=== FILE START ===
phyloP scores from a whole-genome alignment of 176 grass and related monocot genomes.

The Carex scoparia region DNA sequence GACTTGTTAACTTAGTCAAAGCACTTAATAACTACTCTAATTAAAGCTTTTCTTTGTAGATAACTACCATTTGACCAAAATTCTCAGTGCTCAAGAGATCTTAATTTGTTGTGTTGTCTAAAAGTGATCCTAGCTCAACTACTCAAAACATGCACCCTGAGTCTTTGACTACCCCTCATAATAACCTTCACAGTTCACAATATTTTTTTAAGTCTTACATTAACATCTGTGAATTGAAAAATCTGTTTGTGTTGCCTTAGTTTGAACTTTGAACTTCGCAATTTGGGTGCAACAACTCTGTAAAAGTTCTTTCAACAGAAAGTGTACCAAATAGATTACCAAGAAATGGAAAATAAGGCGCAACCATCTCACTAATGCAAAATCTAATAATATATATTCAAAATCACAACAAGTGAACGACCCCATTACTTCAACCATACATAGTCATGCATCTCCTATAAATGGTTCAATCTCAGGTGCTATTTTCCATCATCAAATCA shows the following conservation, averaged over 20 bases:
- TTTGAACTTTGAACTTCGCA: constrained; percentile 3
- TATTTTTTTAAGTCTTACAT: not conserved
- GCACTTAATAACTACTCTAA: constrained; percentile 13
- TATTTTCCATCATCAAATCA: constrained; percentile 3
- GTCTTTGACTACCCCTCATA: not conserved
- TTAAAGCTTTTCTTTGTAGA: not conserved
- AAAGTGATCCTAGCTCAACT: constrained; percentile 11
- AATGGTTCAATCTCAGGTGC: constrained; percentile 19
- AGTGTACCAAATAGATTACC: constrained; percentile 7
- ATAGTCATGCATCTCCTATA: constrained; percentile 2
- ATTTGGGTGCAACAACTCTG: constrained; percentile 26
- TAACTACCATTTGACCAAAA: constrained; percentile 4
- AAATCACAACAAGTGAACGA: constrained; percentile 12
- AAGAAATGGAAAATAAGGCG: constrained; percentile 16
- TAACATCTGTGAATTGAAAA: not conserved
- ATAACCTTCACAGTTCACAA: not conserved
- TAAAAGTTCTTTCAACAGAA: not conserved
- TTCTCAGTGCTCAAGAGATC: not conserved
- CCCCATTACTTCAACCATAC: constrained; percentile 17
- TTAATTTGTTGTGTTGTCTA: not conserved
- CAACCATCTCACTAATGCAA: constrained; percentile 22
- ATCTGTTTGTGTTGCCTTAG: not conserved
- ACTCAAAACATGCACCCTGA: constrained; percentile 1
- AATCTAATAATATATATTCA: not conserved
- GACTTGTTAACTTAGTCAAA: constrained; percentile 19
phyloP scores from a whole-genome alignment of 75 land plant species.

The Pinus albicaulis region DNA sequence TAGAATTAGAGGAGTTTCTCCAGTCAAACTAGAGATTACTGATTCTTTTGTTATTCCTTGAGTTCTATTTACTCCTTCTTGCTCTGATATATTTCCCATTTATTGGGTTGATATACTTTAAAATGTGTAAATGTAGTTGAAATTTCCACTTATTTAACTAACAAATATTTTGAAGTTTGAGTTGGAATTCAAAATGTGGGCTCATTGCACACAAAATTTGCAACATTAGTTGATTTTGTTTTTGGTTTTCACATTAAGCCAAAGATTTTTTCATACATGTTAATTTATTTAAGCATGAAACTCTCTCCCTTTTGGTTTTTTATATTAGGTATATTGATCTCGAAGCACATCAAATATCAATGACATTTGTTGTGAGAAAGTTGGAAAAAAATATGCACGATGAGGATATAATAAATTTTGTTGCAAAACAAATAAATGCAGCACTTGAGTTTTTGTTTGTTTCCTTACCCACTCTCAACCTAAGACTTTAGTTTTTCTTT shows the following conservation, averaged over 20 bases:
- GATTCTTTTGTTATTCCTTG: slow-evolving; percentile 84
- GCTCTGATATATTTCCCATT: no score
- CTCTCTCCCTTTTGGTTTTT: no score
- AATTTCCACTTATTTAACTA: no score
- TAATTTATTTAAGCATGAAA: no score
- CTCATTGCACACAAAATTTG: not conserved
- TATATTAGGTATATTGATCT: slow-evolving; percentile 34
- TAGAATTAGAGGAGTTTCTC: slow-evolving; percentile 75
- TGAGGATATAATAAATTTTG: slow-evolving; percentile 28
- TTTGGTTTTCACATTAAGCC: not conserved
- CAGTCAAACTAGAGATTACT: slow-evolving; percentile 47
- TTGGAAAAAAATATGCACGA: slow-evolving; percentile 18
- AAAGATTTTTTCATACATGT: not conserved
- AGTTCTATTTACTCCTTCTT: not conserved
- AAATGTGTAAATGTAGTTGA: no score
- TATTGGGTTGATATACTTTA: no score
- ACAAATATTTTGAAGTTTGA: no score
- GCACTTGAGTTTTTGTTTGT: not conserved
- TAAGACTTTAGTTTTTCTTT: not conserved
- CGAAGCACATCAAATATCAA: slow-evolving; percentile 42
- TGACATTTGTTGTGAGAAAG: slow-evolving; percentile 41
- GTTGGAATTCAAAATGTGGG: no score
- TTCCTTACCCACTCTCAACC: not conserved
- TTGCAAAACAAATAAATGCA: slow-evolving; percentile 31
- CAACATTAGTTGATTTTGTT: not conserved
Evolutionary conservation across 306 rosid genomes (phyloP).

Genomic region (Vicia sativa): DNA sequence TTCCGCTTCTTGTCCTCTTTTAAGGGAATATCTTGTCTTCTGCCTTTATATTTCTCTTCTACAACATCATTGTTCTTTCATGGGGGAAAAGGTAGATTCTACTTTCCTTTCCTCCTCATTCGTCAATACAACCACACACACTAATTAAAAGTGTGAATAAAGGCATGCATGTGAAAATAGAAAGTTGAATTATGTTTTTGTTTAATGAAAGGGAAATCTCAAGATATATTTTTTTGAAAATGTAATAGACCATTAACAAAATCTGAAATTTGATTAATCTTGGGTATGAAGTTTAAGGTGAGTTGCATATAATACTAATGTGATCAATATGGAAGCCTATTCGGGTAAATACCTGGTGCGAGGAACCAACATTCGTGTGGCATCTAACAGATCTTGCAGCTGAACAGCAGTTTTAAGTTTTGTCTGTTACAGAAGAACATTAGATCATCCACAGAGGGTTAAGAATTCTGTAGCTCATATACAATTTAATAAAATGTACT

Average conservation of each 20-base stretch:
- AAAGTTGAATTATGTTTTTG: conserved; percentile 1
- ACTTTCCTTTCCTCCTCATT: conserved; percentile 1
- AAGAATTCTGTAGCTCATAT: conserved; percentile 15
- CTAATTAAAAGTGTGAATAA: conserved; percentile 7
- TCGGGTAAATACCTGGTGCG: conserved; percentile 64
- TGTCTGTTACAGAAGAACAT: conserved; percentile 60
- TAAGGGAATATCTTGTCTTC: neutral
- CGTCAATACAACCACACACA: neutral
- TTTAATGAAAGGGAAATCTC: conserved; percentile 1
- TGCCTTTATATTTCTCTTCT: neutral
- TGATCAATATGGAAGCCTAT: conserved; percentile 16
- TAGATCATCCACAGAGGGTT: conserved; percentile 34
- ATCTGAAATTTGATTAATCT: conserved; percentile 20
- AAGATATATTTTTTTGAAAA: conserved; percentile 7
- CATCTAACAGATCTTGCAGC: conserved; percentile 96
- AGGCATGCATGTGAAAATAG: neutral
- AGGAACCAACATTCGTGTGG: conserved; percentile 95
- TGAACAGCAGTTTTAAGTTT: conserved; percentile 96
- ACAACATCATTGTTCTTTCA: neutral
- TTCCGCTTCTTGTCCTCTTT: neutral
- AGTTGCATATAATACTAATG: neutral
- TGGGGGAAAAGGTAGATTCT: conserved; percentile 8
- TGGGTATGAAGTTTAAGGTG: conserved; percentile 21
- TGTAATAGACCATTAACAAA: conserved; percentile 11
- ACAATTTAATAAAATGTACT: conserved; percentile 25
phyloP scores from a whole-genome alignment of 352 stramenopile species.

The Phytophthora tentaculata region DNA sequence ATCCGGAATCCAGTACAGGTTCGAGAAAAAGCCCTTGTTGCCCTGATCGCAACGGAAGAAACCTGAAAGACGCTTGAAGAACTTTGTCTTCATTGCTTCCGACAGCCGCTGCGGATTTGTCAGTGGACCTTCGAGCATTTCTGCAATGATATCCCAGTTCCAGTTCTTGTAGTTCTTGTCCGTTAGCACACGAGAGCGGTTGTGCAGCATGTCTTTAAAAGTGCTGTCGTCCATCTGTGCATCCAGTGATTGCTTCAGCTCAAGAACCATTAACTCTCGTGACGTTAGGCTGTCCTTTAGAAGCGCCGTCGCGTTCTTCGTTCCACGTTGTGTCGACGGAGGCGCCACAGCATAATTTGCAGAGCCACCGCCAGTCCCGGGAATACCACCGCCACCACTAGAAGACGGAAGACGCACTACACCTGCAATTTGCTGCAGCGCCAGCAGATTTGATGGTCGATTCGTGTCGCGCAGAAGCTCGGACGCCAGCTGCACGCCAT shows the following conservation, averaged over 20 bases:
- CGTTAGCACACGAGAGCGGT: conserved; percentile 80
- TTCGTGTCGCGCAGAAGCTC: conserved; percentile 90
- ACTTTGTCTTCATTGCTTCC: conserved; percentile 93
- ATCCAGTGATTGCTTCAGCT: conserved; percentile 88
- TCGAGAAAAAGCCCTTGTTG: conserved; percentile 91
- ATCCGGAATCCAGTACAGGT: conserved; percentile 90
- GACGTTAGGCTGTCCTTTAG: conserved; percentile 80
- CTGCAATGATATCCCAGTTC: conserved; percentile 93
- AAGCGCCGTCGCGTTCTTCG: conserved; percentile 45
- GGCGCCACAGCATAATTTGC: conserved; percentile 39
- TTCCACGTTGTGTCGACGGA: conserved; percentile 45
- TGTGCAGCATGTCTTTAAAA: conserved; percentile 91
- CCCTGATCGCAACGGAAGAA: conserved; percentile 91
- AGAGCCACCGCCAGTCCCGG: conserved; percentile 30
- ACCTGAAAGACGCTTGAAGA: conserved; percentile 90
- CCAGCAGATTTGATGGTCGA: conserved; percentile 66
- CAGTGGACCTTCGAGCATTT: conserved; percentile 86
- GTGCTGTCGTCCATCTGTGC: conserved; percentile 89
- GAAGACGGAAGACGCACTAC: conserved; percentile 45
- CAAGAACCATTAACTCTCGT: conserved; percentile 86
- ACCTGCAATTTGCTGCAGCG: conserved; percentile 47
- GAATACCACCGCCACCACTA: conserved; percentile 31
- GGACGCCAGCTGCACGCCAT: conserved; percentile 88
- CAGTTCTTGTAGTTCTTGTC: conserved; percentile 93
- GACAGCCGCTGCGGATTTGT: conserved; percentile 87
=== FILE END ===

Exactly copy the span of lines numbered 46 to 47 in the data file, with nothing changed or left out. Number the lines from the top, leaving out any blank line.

- ACAAATATTTTGAAGTTTGA: no score
- GCACTTGAGTTTTTGTTTGT: not conserved